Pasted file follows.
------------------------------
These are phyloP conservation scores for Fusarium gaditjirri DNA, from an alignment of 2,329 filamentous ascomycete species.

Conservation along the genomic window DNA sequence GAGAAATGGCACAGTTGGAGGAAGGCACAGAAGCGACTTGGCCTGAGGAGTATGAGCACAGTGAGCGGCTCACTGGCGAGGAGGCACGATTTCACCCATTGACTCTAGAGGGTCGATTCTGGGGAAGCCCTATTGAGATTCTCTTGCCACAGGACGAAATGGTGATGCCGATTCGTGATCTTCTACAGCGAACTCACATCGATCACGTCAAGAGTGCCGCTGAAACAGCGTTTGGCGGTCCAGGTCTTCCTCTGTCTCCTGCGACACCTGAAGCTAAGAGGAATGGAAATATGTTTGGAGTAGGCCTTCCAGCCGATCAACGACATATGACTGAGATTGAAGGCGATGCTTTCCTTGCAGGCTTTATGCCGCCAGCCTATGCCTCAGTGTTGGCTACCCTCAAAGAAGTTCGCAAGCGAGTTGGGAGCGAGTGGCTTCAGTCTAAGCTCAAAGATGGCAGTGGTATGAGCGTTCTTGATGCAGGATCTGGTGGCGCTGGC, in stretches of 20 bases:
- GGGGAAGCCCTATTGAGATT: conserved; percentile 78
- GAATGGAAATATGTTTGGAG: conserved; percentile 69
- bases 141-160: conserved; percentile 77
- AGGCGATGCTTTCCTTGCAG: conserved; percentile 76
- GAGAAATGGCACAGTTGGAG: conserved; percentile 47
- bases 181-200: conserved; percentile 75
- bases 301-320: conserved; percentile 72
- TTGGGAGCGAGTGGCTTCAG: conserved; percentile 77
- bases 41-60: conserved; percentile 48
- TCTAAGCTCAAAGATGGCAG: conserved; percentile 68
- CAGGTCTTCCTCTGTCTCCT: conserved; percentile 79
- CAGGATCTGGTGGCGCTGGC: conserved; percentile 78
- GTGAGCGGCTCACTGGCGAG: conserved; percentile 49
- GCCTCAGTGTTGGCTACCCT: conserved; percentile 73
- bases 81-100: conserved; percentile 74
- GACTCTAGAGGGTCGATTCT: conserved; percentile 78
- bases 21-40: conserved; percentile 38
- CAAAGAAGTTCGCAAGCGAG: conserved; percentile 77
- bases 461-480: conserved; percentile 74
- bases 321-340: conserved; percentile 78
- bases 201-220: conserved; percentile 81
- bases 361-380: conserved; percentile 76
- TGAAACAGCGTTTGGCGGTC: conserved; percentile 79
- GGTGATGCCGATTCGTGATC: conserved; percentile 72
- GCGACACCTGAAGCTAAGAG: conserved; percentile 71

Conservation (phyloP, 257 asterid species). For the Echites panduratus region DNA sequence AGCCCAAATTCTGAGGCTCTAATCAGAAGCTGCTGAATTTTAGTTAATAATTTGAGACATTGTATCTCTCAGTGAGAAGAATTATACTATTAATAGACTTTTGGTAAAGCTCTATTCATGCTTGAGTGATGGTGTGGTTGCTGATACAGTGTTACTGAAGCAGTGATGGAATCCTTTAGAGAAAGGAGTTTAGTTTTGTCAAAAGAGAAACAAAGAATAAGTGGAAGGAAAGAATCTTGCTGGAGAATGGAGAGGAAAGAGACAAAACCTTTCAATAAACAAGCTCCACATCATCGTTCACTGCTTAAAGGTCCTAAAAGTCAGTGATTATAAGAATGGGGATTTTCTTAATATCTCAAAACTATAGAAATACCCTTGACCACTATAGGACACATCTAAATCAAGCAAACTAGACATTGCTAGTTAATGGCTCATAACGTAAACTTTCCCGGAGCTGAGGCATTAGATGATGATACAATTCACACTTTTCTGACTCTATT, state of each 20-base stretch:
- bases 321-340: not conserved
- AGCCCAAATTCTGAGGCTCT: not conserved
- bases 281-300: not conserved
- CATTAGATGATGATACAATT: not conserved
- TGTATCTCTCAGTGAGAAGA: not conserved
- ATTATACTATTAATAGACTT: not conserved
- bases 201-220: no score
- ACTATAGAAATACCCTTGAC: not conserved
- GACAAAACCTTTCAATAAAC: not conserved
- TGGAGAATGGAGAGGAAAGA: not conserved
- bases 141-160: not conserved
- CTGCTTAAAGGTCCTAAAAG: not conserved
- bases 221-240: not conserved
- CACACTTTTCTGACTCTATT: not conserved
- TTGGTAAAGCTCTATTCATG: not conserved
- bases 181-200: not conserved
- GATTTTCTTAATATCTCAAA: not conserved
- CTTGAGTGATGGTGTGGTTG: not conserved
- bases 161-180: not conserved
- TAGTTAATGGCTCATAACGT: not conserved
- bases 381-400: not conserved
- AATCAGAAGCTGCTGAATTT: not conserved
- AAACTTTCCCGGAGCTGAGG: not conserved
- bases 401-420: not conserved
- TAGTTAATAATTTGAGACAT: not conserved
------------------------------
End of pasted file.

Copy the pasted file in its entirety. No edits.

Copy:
These are phyloP conservation scores for Fusarium gaditjirri DNA, from an alignment of 2,329 filamentous ascomycete species.

Conservation along the genomic window DNA sequence GAGAAATGGCACAGTTGGAGGAAGGCACAGAAGCGACTTGGCCTGAGGAGTATGAGCACAGTGAGCGGCTCACTGGCGAGGAGGCACGATTTCACCCATTGACTCTAGAGGGTCGATTCTGGGGAAGCCCTATTGAGATTCTCTTGCCACAGGACGAAATGGTGATGCCGATTCGTGATCTTCTACAGCGAACTCACATCGATCACGTCAAGAGTGCCGCTGAAACAGCGTTTGGCGGTCCAGGTCTTCCTCTGTCTCCTGCGACACCTGAAGCTAAGAGGAATGGAAATATGTTTGGAGTAGGCCTTCCAGCCGATCAACGACATATGACTGAGATTGAAGGCGATGCTTTCCTTGCAGGCTTTATGCCGCCAGCCTATGCCTCAGTGTTGGCTACCCTCAAAGAAGTTCGCAAGCGAGTTGGGAGCGAGTGGCTTCAGTCTAAGCTCAAAGATGGCAGTGGTATGAGCGTTCTTGATGCAGGATCTGGTGGCGCTGGC, in stretches of 20 bases:
- GGGGAAGCCCTATTGAGATT: conserved; percentile 78
- GAATGGAAATATGTTTGGAG: conserved; percentile 69
- bases 141-160: conserved; percentile 77
- AGGCGATGCTTTCCTTGCAG: conserved; percentile 76
- GAGAAATGGCACAGTTGGAG: conserved; percentile 47
- bases 181-200: conserved; percentile 75
- bases 301-320: conserved; percentile 72
- TTGGGAGCGAGTGGCTTCAG: conserved; percentile 77
- bases 41-60: conserved; percentile 48
- TCTAAGCTCAAAGATGGCAG: conserved; percentile 68
- CAGGTCTTCCTCTGTCTCCT: conserved; percentile 79
- CAGGATCTGGTGGCGCTGGC: conserved; percentile 78
- GTGAGCGGCTCACTGGCGAG: conserved; percentile 49
- GCCTCAGTGTTGGCTACCCT: conserved; percentile 73
- bases 81-100: conserved; percentile 74
- GACTCTAGAGGGTCGATTCT: conserved; percentile 78
- bases 21-40: conserved; percentile 38
- CAAAGAAGTTCGCAAGCGAG: conserved; percentile 77
- bases 461-480: conserved; percentile 74
- bases 321-340: conserved; percentile 78
- bases 201-220: conserved; percentile 81
- bases 361-380: conserved; percentile 76
- TGAAACAGCGTTTGGCGGTC: conserved; percentile 79
- GGTGATGCCGATTCGTGATC: conserved; percentile 72
- GCGACACCTGAAGCTAAGAG: conserved; percentile 71

Conservation (phyloP, 257 asterid species). For the Echites panduratus region DNA sequence AGCCCAAATTCTGAGGCTCTAATCAGAAGCTGCTGAATTTTAGTTAATAATTTGAGACATTGTATCTCTCAGTGAGAAGAATTATACTATTAATAGACTTTTGGTAAAGCTCTATTCATGCTTGAGTGATGGTGTGGTTGCTGATACAGTGTTACTGAAGCAGTGATGGAATCCTTTAGAGAAAGGAGTTTAGTTTTGTCAAAAGAGAAACAAAGAATAAGTGGAAGGAAAGAATCTTGCTGGAGAATGGAGAGGAAAGAGACAAAACCTTTCAATAAACAAGCTCCACATCATCGTTCACTGCTTAAAGGTCCTAAAAGTCAGTGATTATAAGAATGGGGATTTTCTTAATATCTCAAAACTATAGAAATACCCTTGACCACTATAGGACACATCTAAATCAAGCAAACTAGACATTGCTAGTTAATGGCTCATAACGTAAACTTTCCCGGAGCTGAGGCATTAGATGATGATACAATTCACACTTTTCTGACTCTATT, state of each 20-base stretch:
- bases 321-340: not conserved
- AGCCCAAATTCTGAGGCTCT: not conserved
- bases 281-300: not conserved
- CATTAGATGATGATACAATT: not conserved
- TGTATCTCTCAGTGAGAAGA: not conserved
- ATTATACTATTAATAGACTT: not conserved
- bases 201-220: no score
- ACTATAGAAATACCCTTGAC: not conserved
- GACAAAACCTTTCAATAAAC: not conserved
- TGGAGAATGGAGAGGAAAGA: not conserved
- bases 141-160: not conserved
- CTGCTTAAAGGTCCTAAAAG: not conserved
- bases 221-240: not conserved
- CACACTTTTCTGACTCTATT: not conserved
- TTGGTAAAGCTCTATTCATG: not conserved
- bases 181-200: not conserved
- GATTTTCTTAATATCTCAAA: not conserved
- CTTGAGTGATGGTGTGGTTG: not conserved
- bases 161-180: not conserved
- TAGTTAATGGCTCATAACGT: not conserved
- bases 381-400: not conserved
- AATCAGAAGCTGCTGAATTT: not conserved
- AAACTTTCCCGGAGCTGAGG: not conserved
- bases 401-420: not conserved
- TAGTTAATAATTTGAGACAT: not conserved